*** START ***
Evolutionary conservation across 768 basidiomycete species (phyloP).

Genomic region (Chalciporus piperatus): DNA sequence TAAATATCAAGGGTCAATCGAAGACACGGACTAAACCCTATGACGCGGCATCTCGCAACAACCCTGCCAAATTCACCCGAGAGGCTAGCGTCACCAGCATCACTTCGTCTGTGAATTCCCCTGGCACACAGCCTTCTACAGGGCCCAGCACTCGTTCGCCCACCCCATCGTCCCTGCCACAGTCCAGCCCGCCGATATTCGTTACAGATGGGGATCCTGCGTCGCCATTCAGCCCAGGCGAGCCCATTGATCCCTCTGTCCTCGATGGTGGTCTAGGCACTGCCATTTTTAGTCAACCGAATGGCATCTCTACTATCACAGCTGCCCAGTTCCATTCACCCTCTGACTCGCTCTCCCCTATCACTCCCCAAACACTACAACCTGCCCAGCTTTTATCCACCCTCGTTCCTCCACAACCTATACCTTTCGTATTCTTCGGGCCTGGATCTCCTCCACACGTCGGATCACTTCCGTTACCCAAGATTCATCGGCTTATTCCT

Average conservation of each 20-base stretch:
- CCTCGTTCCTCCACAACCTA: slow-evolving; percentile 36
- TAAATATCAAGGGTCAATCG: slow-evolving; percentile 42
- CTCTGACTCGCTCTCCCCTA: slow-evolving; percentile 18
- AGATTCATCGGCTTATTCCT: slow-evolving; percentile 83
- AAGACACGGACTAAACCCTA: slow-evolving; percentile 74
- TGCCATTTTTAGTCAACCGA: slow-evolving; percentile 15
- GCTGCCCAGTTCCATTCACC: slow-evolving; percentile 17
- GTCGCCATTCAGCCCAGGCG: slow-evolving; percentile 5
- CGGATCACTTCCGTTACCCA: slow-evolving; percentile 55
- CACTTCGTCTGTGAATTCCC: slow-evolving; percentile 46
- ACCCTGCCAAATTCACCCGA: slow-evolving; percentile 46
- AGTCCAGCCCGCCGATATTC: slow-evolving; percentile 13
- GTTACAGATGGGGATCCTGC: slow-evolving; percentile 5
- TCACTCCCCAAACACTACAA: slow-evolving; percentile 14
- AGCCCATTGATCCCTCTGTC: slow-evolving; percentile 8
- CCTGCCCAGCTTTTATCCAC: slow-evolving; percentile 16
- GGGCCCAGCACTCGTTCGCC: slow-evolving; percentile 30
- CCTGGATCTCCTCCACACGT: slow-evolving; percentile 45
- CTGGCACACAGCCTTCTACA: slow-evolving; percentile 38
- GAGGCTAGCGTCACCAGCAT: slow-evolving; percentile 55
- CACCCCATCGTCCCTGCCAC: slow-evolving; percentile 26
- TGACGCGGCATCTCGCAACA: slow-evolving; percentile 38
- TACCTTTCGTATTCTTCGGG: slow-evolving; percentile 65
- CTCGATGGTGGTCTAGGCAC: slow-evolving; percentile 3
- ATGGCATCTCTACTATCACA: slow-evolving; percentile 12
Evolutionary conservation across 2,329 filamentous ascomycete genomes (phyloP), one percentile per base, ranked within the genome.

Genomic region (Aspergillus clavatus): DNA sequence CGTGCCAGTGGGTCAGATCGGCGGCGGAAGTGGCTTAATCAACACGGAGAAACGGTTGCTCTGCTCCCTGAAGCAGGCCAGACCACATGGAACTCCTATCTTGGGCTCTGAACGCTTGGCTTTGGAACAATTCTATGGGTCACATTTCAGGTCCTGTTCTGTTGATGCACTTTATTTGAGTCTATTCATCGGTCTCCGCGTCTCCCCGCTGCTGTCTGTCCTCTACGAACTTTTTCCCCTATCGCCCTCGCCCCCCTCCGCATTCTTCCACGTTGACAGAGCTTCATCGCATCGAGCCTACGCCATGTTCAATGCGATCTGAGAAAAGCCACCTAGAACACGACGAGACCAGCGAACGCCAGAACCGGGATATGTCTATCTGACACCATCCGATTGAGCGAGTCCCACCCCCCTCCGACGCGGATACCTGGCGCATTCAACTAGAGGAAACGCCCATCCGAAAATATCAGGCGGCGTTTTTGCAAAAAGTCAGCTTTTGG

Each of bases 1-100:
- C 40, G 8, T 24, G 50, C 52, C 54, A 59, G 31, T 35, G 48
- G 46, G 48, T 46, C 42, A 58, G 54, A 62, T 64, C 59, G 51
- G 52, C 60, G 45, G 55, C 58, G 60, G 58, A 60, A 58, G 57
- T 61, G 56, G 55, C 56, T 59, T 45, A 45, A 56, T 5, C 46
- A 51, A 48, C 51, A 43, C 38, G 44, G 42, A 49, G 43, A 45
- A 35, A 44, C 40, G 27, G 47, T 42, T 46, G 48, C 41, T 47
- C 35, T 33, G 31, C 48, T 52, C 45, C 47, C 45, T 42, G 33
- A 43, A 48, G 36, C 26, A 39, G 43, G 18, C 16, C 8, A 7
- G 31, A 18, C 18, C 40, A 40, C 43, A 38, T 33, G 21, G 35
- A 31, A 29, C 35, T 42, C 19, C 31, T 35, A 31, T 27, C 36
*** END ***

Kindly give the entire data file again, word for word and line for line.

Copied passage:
Evolutionary conservation across 768 basidiomycete species (phyloP).

Genomic region (Chalciporus piperatus): DNA sequence TAAATATCAAGGGTCAATCGAAGACACGGACTAAACCCTATGACGCGGCATCTCGCAACAACCCTGCCAAATTCACCCGAGAGGCTAGCGTCACCAGCATCACTTCGTCTGTGAATTCCCCTGGCACACAGCCTTCTACAGGGCCCAGCACTCGTTCGCCCACCCCATCGTCCCTGCCACAGTCCAGCCCGCCGATATTCGTTACAGATGGGGATCCTGCGTCGCCATTCAGCCCAGGCGAGCCCATTGATCCCTCTGTCCTCGATGGTGGTCTAGGCACTGCCATTTTTAGTCAACCGAATGGCATCTCTACTATCACAGCTGCCCAGTTCCATTCACCCTCTGACTCGCTCTCCCCTATCACTCCCCAAACACTACAACCTGCCCAGCTTTTATCCACCCTCGTTCCTCCACAACCTATACCTTTCGTATTCTTCGGGCCTGGATCTCCTCCACACGTCGGATCACTTCCGTTACCCAAGATTCATCGGCTTATTCCT

Average conservation of each 20-base stretch:
- CCTCGTTCCTCCACAACCTA: slow-evolving; percentile 36
- TAAATATCAAGGGTCAATCG: slow-evolving; percentile 42
- CTCTGACTCGCTCTCCCCTA: slow-evolving; percentile 18
- AGATTCATCGGCTTATTCCT: slow-evolving; percentile 83
- AAGACACGGACTAAACCCTA: slow-evolving; percentile 74
- TGCCATTTTTAGTCAACCGA: slow-evolving; percentile 15
- GCTGCCCAGTTCCATTCACC: slow-evolving; percentile 17
- GTCGCCATTCAGCCCAGGCG: slow-evolving; percentile 5
- CGGATCACTTCCGTTACCCA: slow-evolving; percentile 55
- CACTTCGTCTGTGAATTCCC: slow-evolving; percentile 46
- ACCCTGCCAAATTCACCCGA: slow-evolving; percentile 46
- AGTCCAGCCCGCCGATATTC: slow-evolving; percentile 13
- GTTACAGATGGGGATCCTGC: slow-evolving; percentile 5
- TCACTCCCCAAACACTACAA: slow-evolving; percentile 14
- AGCCCATTGATCCCTCTGTC: slow-evolving; percentile 8
- CCTGCCCAGCTTTTATCCAC: slow-evolving; percentile 16
- GGGCCCAGCACTCGTTCGCC: slow-evolving; percentile 30
- CCTGGATCTCCTCCACACGT: slow-evolving; percentile 45
- CTGGCACACAGCCTTCTACA: slow-evolving; percentile 38
- GAGGCTAGCGTCACCAGCAT: slow-evolving; percentile 55
- CACCCCATCGTCCCTGCCAC: slow-evolving; percentile 26
- TGACGCGGCATCTCGCAACA: slow-evolving; percentile 38
- TACCTTTCGTATTCTTCGGG: slow-evolving; percentile 65
- CTCGATGGTGGTCTAGGCAC: slow-evolving; percentile 3
- ATGGCATCTCTACTATCACA: slow-evolving; percentile 12
Evolutionary conservation across 2,329 filamentous ascomycete genomes (phyloP), one percentile per base, ranked within the genome.

Genomic region (Aspergillus clavatus): DNA sequence CGTGCCAGTGGGTCAGATCGGCGGCGGAAGTGGCTTAATCAACACGGAGAAACGGTTGCTCTGCTCCCTGAAGCAGGCCAGACCACATGGAACTCCTATCTTGGGCTCTGAACGCTTGGCTTTGGAACAATTCTATGGGTCACATTTCAGGTCCTGTTCTGTTGATGCACTTTATTTGAGTCTATTCATCGGTCTCCGCGTCTCCCCGCTGCTGTCTGTCCTCTACGAACTTTTTCCCCTATCGCCCTCGCCCCCCTCCGCATTCTTCCACGTTGACAGAGCTTCATCGCATCGAGCCTACGCCATGTTCAATGCGATCTGAGAAAAGCCACCTAGAACACGACGAGACCAGCGAACGCCAGAACCGGGATATGTCTATCTGACACCATCCGATTGAGCGAGTCCCACCCCCCTCCGACGCGGATACCTGGCGCATTCAACTAGAGGAAACGCCCATCCGAAAATATCAGGCGGCGTTTTTGCAAAAAGTCAGCTTTTGG

Each of bases 1-100:
- C 40, G 8, T 24, G 50, C 52, C 54, A 59, G 31, T 35, G 48
- G 46, G 48, T 46, C 42, A 58, G 54, A 62, T 64, C 59, G 51
- G 52, C 60, G 45, G 55, C 58, G 60, G 58, A 60, A 58, G 57
- T 61, G 56, G 55, C 56, T 59, T 45, A 45, A 56, T 5, C 46
- A 51, A 48, C 51, A 43, C 38, G 44, G 42, A 49, G 43, A 45
- A 35, A 44, C 40, G 27, G 47, T 42, T 46, G 48, C 41, T 47
- C 35, T 33, G 31, C 48, T 52, C 45, C 47, C 45, T 42, G 33
- A 43, A 48, G 36, C 26, A 39, G 43, G 18, C 16, C 8, A 7
- G 31, A 18, C 18, C 40, A 40, C 43, A 38, T 33, G 21, G 35
- A 31, A 29, C 35, T 42, C 19, C 31, T 35, A 31, T 27, C 36